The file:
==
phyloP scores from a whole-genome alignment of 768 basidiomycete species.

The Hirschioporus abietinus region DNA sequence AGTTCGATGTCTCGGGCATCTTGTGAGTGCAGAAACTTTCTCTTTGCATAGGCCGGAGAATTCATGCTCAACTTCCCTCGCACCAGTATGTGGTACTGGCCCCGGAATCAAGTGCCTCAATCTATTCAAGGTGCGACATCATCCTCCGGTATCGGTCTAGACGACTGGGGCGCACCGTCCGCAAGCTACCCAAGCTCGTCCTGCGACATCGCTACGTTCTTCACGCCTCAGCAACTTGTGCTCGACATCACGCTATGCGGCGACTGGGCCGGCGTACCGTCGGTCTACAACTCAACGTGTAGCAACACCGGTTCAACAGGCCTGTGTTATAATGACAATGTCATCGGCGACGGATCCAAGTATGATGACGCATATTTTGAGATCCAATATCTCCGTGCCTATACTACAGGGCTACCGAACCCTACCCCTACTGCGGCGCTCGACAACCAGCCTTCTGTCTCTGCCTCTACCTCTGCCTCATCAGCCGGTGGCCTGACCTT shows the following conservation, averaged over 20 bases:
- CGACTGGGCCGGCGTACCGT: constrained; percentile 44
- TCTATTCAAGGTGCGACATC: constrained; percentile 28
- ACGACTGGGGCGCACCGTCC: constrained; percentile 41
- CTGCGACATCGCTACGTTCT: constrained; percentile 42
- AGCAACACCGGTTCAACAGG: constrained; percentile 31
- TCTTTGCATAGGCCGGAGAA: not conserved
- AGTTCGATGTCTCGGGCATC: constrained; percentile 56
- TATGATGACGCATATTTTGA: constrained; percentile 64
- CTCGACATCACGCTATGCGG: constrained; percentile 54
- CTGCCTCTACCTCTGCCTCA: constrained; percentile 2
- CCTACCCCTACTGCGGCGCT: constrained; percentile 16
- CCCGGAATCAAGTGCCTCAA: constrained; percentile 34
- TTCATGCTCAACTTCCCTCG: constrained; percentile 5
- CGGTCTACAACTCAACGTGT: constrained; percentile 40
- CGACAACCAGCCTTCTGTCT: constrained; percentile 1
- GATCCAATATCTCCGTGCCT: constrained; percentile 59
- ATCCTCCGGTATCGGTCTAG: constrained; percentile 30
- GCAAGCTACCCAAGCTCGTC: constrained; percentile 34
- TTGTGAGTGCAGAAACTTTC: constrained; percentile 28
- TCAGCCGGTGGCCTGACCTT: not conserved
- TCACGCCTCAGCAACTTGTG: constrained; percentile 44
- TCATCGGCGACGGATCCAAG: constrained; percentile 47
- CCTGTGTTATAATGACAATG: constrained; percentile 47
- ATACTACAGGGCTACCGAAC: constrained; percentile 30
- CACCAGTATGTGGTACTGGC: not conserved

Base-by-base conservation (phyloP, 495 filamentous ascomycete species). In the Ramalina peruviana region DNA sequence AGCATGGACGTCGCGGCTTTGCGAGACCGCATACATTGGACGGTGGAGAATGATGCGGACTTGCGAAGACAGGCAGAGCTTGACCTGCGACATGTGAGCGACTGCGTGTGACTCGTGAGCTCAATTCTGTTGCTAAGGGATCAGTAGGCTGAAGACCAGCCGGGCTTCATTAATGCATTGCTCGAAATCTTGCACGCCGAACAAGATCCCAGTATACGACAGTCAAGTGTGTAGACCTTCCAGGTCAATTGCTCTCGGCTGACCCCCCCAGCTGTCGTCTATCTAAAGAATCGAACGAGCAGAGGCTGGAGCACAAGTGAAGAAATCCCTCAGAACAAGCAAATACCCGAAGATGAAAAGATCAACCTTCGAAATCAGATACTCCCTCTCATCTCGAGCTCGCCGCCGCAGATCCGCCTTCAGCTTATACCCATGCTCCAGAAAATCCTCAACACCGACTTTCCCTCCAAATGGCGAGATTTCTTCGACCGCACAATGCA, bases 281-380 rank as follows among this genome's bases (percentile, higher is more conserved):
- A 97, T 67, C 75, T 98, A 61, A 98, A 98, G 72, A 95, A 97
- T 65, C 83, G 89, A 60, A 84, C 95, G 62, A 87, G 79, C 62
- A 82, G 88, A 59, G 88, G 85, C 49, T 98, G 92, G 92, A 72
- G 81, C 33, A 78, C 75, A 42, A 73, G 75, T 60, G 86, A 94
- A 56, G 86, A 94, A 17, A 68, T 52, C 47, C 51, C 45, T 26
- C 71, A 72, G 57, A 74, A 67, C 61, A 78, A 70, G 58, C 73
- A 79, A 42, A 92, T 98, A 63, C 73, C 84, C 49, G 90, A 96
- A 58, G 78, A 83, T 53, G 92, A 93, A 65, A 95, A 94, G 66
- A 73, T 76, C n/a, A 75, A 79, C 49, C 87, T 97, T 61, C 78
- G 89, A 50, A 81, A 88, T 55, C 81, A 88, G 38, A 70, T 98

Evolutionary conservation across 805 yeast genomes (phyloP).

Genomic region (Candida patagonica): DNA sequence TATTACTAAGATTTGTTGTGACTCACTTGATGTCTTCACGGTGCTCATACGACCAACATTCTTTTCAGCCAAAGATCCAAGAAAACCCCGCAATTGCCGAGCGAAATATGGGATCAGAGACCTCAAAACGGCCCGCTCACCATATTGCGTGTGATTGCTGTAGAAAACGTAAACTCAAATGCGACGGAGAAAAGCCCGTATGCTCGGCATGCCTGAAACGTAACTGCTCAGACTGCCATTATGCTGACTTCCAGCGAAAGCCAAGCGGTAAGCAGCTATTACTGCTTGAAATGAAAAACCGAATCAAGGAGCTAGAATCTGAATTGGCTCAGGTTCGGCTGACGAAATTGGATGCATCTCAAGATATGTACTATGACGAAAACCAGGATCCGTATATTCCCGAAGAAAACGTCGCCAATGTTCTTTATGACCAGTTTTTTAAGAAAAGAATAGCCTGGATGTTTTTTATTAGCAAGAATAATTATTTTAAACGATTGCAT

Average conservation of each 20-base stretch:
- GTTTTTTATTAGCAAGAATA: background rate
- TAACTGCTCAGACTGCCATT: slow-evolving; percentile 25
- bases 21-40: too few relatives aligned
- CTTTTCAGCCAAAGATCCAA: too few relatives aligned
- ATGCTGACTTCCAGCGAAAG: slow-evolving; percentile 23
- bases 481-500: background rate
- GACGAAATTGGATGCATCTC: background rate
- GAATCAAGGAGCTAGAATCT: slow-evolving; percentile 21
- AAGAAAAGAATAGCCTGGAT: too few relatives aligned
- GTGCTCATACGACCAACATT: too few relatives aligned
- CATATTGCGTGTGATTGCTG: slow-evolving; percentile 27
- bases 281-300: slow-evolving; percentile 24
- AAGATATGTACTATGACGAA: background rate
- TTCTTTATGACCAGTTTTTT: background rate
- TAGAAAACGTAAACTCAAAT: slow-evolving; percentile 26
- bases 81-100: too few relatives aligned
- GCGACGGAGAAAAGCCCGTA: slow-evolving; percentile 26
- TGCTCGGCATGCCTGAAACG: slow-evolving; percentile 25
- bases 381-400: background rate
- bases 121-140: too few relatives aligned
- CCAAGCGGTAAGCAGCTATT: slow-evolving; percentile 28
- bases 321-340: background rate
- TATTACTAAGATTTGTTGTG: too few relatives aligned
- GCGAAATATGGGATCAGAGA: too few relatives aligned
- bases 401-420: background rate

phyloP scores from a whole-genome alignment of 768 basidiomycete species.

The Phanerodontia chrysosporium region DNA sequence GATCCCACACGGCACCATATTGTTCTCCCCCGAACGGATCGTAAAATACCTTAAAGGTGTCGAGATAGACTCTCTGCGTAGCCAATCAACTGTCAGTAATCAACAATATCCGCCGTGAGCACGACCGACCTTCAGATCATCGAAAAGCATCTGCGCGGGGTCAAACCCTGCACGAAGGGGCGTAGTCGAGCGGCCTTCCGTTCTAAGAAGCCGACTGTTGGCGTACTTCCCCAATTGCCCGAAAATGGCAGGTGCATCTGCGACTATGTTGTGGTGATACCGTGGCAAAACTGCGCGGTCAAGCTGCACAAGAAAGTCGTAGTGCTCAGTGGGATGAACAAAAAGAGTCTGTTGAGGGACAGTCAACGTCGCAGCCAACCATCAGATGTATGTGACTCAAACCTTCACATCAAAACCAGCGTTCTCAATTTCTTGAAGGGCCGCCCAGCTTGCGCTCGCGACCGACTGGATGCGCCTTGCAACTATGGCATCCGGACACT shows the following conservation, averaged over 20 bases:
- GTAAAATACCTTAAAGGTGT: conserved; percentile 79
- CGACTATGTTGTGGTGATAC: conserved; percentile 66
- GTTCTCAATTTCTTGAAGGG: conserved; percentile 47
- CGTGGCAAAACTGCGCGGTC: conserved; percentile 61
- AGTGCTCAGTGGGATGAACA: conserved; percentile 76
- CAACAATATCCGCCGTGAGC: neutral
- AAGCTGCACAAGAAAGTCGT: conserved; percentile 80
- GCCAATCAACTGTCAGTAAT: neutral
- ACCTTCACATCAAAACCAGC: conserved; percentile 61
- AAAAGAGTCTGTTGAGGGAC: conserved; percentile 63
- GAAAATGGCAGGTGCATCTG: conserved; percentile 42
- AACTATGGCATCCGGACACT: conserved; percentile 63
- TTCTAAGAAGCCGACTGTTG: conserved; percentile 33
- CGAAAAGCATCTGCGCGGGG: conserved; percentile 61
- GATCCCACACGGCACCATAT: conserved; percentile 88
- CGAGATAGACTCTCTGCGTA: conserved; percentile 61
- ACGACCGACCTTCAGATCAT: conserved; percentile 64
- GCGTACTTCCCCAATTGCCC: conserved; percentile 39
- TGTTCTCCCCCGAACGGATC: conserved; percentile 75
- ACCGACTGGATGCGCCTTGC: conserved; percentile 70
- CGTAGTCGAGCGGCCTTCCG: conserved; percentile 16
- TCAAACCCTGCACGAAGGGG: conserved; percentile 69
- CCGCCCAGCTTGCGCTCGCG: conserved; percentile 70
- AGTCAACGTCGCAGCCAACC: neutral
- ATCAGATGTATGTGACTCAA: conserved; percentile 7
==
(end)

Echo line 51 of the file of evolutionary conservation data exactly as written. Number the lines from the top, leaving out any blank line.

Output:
- GTGCTCATACGACCAACATT: too few relatives aligned